uuuummm... what? I don't know what i just read, what is this talking about, I'm so confused, someone explain what Superman has to do with Bill and Ted and what's all this about a stage show?

When the Man of Steel was asked how he felt about this transformation, he merely replied: I'm Super, thanks for asking.

Who thought this was a good idea in the first place?

I mean congrats on catching it Universal... then again if it had gone ahead the fallout would have been interesting to watch!

DVS BSTrD:
When the Man of Steel was asked how he felt about this transformation, he merely replied: I'm Super, thanks for asking.


OT: Seriously, uhh.... what? I'm just consistently baffled that these things come to pass, and it still feels like a punch in the gut when I come across something so mind-bogglingly ignorant. Just... WAHT?!!!! Did... just... no one voice any objection?! I just don't understand!

They'll have to roll out their backup show where a Batman fights against Joker, who accidentally falls in to a bucket of fried chicken and emerges fully 'blacked up' before running off to steal Gotham's watermelon supply. There'sno way that could offend! (seriously, sarcasm warning)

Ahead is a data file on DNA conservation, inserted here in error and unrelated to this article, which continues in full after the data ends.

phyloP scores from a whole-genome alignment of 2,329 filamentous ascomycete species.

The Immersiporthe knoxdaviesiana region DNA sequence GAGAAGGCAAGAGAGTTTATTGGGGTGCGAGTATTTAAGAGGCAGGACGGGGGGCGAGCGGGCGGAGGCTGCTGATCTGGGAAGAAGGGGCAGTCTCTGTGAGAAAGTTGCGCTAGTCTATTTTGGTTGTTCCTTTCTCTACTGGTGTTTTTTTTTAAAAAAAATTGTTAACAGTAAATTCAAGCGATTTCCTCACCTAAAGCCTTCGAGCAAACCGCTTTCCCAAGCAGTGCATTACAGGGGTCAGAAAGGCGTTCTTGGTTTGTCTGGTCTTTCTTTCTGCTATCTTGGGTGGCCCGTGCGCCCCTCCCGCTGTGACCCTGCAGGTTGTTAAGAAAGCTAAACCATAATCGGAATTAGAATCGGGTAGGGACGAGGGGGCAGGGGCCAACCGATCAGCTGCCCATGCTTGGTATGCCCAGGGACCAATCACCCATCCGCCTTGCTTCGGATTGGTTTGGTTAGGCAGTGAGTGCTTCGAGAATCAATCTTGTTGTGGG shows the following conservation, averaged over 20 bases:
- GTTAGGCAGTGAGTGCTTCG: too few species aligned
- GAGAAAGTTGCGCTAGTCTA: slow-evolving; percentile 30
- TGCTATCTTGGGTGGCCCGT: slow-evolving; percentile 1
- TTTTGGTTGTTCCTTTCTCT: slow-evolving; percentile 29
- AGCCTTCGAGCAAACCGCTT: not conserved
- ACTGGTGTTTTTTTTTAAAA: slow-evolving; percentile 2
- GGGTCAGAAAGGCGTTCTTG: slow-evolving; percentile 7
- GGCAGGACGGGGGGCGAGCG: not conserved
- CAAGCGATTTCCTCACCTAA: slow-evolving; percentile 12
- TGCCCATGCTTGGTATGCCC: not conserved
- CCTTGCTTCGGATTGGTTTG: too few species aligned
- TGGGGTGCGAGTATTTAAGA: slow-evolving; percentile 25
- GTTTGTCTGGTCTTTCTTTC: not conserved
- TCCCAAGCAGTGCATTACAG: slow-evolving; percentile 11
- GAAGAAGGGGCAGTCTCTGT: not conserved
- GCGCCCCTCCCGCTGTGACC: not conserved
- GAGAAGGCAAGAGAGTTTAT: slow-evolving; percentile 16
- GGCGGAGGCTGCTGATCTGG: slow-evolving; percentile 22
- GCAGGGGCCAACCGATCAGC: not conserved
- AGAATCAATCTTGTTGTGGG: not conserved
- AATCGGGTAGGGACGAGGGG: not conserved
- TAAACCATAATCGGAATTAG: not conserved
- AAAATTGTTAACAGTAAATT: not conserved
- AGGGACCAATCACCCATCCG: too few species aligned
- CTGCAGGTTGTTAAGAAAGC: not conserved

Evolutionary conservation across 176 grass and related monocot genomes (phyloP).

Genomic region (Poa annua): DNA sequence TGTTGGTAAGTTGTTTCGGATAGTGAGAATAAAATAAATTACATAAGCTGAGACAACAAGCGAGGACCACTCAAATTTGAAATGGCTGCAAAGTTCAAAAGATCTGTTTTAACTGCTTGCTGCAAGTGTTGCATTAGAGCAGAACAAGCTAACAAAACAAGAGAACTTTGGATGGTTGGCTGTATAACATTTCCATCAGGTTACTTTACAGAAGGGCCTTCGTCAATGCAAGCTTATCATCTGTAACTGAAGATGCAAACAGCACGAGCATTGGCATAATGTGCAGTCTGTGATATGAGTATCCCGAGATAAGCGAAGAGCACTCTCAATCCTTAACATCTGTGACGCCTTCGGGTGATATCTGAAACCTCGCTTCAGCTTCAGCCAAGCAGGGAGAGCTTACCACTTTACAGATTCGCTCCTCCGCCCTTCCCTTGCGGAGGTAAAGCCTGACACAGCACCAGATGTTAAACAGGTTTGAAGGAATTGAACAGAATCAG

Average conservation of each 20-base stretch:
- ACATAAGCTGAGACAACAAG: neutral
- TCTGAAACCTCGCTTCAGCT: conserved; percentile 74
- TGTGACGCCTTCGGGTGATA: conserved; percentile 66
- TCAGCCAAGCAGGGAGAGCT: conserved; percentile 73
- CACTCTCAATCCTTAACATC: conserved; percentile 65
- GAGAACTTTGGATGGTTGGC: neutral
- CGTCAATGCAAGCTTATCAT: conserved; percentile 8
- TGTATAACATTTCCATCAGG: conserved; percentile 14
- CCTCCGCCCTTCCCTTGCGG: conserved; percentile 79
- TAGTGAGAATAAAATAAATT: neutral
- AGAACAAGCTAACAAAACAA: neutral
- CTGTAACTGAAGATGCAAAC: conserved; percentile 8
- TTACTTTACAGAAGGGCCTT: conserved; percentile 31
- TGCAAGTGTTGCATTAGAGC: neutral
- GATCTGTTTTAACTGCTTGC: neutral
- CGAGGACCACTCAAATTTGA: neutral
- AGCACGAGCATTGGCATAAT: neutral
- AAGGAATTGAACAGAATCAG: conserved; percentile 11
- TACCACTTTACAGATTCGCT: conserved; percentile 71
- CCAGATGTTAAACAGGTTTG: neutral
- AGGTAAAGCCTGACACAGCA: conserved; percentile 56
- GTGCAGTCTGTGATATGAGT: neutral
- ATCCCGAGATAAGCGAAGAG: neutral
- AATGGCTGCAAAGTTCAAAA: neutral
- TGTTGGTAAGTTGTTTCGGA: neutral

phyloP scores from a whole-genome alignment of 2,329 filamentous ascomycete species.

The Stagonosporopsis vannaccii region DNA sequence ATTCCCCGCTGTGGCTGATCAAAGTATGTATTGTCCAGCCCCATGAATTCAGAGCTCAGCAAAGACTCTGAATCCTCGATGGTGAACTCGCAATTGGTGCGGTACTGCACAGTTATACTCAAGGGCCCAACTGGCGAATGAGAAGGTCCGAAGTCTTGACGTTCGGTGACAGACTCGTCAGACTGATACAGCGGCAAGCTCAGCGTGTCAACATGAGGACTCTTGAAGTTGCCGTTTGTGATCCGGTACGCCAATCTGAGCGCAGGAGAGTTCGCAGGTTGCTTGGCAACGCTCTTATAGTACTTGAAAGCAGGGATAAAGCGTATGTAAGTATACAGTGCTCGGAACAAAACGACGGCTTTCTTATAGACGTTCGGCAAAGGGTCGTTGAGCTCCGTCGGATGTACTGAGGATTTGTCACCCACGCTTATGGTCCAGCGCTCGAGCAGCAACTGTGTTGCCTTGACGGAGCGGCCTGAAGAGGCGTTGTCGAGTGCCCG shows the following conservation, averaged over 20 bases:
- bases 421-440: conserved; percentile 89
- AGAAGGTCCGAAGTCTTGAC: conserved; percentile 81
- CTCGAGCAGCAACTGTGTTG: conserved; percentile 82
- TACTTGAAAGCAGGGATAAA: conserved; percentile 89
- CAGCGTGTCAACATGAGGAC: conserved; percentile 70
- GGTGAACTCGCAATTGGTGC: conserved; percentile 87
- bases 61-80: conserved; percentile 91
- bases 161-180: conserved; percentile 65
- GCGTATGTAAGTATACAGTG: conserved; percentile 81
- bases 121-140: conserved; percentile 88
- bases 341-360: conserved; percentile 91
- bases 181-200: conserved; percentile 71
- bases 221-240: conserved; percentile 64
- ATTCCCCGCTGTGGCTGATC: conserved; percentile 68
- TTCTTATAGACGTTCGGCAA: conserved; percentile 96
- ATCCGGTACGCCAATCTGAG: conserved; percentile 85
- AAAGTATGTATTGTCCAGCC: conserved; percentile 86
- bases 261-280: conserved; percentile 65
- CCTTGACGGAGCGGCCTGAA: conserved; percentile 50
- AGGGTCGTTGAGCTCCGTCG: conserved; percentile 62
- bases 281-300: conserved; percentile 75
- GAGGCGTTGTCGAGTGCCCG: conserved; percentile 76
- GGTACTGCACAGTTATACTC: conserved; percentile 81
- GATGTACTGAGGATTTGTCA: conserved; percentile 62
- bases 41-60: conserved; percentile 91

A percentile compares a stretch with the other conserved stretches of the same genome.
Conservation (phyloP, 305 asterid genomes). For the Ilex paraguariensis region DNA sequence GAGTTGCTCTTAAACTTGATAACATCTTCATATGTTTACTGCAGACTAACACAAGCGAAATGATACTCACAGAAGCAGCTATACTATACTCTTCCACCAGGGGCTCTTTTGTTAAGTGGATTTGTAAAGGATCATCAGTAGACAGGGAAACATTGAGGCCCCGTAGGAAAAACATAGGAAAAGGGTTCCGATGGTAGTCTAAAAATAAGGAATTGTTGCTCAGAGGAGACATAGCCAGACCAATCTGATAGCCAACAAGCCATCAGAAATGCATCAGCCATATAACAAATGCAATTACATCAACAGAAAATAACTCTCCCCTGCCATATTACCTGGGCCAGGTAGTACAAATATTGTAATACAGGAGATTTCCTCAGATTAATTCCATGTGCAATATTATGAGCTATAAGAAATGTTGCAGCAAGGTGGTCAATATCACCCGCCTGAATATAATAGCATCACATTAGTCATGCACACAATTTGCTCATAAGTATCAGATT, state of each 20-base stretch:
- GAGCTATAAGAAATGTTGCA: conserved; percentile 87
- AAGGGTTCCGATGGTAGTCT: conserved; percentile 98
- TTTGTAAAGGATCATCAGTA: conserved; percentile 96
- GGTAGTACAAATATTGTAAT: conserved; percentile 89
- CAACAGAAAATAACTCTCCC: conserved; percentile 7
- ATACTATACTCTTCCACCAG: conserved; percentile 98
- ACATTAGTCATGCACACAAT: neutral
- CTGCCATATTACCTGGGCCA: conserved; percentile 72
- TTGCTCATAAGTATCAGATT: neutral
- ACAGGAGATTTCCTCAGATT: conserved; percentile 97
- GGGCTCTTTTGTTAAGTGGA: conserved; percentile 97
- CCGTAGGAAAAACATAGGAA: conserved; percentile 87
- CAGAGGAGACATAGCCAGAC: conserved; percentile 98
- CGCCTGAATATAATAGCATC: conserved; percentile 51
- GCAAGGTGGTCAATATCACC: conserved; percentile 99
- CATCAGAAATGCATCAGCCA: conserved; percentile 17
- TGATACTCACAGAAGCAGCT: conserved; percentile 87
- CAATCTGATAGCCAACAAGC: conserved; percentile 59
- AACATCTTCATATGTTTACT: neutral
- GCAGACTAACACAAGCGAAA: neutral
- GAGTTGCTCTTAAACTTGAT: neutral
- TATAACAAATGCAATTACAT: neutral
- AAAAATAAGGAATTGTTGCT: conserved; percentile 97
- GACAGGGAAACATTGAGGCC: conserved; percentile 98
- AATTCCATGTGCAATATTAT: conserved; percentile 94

It's incredible that this actually happened, then again Bill and Ted found it funny to call people 'fag' as an insult so I guess it fits in well with them.

I guess this is just the people I hang around but there's a profound difference between 'campy' and gay.

So if he was outright declared 'gay' then yeah this is stupid. If not then...well the fairy dust just turned him effeminate.

Either way this whole concept sounds ridiculous.

At least it isn't comic canon.

P.S. Thanks